Monthly Archives: July 2012

10 Things Forbes.com Does Better Than Your Website

Forbes.com is not your grandpa’s pub.  In the last 2 years the website has doubled usage by rethinking their approach to publishing.  The 95-year-old company is now an online experiment engine – using search data, social media and digital tools to run rapid tests that maximize sales, page views and content sharing.

Bruce Upbin, Forbes managing editor, hosted a video town hall at Intuit recently where he shared the news organization’s best practices for engaging readers via digital participation.  With more than 29 million readers and growing, it’s a story worth noting.  Below is a quick recap of the 10 simple tactics that Forbes.com is doing better than most websites.

1. Individual as brand.  Each of their 900 freelance contributors takes ownership for the success of their content, with Forbes as a facilitator and central resource.  Writer compensation is proportional to viewership so the best rises to the top.

2. Data is everywhere. Take a stroll through the website and you’ll notice that each article’s performance metrics are pretty easy to discern.  This “data transparency” builds mutual accountability while ensuring that readers can easily navigate to what’s most relevant.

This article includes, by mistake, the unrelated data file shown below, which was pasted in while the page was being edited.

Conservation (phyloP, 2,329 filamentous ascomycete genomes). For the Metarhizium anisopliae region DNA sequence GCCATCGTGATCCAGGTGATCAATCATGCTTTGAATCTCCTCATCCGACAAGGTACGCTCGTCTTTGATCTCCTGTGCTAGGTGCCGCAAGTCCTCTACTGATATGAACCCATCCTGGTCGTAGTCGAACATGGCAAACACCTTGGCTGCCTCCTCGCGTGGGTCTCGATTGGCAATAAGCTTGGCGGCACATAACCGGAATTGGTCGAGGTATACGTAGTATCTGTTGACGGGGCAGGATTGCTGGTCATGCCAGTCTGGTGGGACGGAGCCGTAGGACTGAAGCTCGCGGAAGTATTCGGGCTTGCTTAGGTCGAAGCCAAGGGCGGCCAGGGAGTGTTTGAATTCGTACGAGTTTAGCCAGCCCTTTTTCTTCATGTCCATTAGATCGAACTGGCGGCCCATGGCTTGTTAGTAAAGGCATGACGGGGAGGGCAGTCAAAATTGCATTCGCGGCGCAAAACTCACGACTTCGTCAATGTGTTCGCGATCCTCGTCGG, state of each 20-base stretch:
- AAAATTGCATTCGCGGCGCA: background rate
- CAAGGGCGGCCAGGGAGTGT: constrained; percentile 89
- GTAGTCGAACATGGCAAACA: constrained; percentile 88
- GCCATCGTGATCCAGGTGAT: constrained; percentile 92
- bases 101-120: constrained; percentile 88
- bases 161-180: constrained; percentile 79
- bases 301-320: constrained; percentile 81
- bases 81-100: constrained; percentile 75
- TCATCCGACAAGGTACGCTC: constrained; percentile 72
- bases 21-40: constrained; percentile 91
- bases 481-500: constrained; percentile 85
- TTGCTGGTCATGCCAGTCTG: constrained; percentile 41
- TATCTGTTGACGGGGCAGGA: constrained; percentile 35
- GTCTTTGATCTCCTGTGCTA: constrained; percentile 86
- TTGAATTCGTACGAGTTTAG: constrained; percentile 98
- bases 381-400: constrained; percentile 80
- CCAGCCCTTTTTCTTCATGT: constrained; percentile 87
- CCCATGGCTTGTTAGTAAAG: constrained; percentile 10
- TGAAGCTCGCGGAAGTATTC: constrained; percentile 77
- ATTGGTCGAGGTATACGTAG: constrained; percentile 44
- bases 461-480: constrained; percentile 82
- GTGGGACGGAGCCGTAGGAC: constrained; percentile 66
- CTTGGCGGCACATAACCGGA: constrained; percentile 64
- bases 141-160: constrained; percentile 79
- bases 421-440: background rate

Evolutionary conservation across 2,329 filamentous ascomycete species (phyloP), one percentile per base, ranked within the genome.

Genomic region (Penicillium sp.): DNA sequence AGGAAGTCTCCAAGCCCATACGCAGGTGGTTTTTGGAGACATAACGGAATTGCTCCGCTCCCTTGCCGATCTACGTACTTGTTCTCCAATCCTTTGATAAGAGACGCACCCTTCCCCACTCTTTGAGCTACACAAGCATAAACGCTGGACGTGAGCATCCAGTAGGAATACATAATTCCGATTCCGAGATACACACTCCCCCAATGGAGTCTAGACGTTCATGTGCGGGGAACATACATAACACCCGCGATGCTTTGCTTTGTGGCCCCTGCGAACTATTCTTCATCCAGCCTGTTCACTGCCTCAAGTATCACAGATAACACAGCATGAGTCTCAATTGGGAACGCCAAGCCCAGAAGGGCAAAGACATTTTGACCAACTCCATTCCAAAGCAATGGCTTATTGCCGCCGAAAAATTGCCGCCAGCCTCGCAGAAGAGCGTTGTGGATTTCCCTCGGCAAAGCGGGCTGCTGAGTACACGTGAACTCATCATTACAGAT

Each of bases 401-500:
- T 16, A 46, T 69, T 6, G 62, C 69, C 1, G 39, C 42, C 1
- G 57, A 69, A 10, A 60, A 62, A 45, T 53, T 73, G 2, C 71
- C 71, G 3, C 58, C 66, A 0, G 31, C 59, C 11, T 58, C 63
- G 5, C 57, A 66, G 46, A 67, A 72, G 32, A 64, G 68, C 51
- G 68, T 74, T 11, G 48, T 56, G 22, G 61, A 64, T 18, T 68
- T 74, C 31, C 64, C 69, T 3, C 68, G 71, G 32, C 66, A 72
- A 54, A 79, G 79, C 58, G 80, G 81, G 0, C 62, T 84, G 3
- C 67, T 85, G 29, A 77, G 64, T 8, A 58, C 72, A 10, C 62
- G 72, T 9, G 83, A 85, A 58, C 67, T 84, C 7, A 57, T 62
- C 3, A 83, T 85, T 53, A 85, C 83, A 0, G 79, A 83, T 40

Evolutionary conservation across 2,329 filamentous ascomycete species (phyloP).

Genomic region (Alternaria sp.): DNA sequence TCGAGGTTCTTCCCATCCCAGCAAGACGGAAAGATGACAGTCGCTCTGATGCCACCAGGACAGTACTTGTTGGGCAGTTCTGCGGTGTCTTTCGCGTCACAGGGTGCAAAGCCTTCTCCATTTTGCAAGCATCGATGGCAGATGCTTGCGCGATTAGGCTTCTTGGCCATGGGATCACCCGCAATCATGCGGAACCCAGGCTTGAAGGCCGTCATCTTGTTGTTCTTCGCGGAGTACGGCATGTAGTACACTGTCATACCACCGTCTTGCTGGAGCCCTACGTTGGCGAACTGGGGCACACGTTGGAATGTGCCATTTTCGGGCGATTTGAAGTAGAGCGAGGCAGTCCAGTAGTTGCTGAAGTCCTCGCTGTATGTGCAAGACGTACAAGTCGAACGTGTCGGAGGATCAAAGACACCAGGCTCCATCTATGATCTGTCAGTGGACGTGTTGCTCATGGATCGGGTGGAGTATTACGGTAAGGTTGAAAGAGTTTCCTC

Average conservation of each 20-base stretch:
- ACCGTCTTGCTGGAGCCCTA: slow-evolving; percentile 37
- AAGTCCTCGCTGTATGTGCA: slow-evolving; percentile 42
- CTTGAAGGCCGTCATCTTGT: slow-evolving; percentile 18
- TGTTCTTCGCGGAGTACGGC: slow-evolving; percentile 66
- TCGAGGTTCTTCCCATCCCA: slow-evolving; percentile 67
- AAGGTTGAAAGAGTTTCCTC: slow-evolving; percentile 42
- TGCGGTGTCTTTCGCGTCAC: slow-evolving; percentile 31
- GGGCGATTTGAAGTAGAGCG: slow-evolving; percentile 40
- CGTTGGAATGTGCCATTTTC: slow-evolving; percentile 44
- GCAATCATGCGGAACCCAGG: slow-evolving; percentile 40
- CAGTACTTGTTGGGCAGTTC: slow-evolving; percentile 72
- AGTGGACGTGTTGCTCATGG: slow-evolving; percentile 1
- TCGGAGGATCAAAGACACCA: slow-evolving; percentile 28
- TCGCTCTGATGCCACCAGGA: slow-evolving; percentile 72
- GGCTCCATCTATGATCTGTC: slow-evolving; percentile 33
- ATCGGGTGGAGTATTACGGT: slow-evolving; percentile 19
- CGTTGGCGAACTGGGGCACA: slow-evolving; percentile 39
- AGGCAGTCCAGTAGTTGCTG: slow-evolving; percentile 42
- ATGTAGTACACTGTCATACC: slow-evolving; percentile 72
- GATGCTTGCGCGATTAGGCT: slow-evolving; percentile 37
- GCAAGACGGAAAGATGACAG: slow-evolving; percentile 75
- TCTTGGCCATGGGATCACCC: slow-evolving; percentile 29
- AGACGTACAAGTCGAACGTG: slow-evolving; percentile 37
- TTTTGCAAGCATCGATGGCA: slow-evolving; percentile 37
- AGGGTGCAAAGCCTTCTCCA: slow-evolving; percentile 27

3. Outsource control.  When talented, empowered contributors meet a century-old news organization, the staff’s job is to get out of the way.  While they inject guidelines, best practices and editorial reviews into the process, Forbes also maintains a level of professional autonomy that sparks wonderful dialogue.  Some of their more controversial articles are here, here and here. Oh, and can’t forget about this one.

4. Social sharing is caring.  Forbes uses big, prominent social sharing tools that make it easy to promote the content you care about.  This one is a no-brainer.

5. Transparency and openness.  Each writer has a clear bio and profile that provides an instant snapshot of their agenda, profession and body of work.  As the line between journalism and blogging gets increasingly blurry this practice helps build credibility by allowing the reader to decide for themselves.

6. It’s still about journalism.  There’s no panacea formula but the Forbes.com approach is simple: great insights, experiences and news written about people we relate to by people we relate with.  They are far from perfect, and readers are quick to point out their editorial mishaps, but they do remain progressive.

7. Power of partners.  Forbes works with brand sponsors and media allies to bring this real-time production to life.  Most recently, they carved out a portion of their blog platform (built on WordPress ) for brands to use to power their own conversations.

8. Content is content.  The Forbes story count has increased by 45%.  While news articles and stories are cornerstones of the content mix they are not the whole pie.  Videos, imagery and multimedia can sometimes tell stories in ways that words  can’t.